Here, it is pertinent to note the waterfall mechanism as enshrined under Section 53 of the Code:

 

"(a) the insolvency resolution process costs and the liquidation costs paid in full;

 

(b) the following debts which shall rank equally between and among the following:

 

(i) workmen's dues for a period of twenty-four months preceding the liquidation commencement date; and

(ii) debts owed to a secured creditor in the event such secured creditor has relinquished security in the manner set out in section 52;

 

(c) wages and any unpaid dues owed to employees other than workmen for the period of twelve months preceding the liquidation commencement date;

 

(d) financial debts owed to unsecured creditors;

 

(e) the following dues shall rank equally between and among the following: —

 

(i) any amount due to the Central Government and the State Government;

(ii) debts owed to a secured creditor;

 

(f)   any remaining debts and dues;

 

(g)   preference shareholders, if any;

 

(h)   equity shareholders or partners, as the case may be.”

 

The amendment comes to the limelight after the blatant discrimination confronted by operational creditors in Standard Chartered Bank v. Satish Kumar Gupta, R.P. of Essar Steel Limited and Others (Satish Kumar). In this case, the NCLAT divided operational creditors into two slabs viz. a) creditors having debts more than INR 1 crore and those having debts less than the same. While the former got their dues, the later received negligible amounts against their debts. Simply put, the tribunal did not cater to the interests of operational creditors and ignored the fact that it is the financial creditors who decide the asset distribution in accordance with Section 53 of the Code under the veil of the committee of creditors. 

 

In this light, the amendment is a welcome step for operational creditors as now they can at least get their claims under Section 53 of the Code if they are not satisfied with the proposed resolution plan. The amendment is expected to bring parity between financial and operational creditors and buries away the infamous tussle between such creditors.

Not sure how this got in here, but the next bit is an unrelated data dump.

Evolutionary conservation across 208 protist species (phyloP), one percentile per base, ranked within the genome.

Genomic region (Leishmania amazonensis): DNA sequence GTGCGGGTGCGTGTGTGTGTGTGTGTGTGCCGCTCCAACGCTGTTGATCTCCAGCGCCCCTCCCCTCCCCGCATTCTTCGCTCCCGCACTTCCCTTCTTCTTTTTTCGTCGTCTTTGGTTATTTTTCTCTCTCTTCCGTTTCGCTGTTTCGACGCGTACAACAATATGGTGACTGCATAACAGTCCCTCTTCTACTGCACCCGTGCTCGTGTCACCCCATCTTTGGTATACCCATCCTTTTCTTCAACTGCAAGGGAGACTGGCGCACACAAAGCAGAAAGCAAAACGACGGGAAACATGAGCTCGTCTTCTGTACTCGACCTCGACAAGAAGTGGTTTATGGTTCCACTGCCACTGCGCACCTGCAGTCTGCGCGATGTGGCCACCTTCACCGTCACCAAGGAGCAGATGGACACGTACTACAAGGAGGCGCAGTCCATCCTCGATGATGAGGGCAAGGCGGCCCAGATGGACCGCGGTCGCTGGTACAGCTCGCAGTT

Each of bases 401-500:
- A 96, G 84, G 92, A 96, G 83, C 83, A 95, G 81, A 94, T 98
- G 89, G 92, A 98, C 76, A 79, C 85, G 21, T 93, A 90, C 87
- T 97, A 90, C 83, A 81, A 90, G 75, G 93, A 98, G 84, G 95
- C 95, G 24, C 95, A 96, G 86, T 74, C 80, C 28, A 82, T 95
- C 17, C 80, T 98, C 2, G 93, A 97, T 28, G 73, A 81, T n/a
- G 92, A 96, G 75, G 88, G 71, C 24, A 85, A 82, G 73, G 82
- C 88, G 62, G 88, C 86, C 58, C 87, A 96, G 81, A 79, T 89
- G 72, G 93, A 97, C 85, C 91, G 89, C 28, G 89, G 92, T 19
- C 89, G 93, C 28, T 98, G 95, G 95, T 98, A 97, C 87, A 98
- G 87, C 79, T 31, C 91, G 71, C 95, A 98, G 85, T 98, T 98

Binding nature of resolution plan on government creditors

 

“[T]he plan shall be binding on all stakeholders including the Central Government, any State Government or local authority to whom a debt in respect of the payment of dues may be owed.”

 

Section 31 of the Code provides that the resolution plan shall be binding “on the corporate debtor and its employees, members, creditors, guarantors and other stakeholders”. Though the Code contemplates the existence of two kinds of creditors- financial and operational, it does not create a separate category in the name of government creditors. 

 

The issue regarding such creditors was first raised in the case of Pr. Director General of Income Tax (Admn. & TPS) v. M/s. Synergies Dooray Automotive Limited and Others. Here, the NCLAT was exposed to a situation where a government body, already a financial creditor to the company, demanded tax dues after the resolution plan was sanctioned. The issue which the NCLAT encountered was whether the government entities could demand dues in dual capacity- (i) through the resolution plan as financial creditors; and (ii) outside the resolution plan while discharging governmental functions. The NCLAT decided that tax dues are covered under the ambit of ‘operational debts’. Consequently, such operational creditors shall receive the debt only by way of resolution plan, not outside it.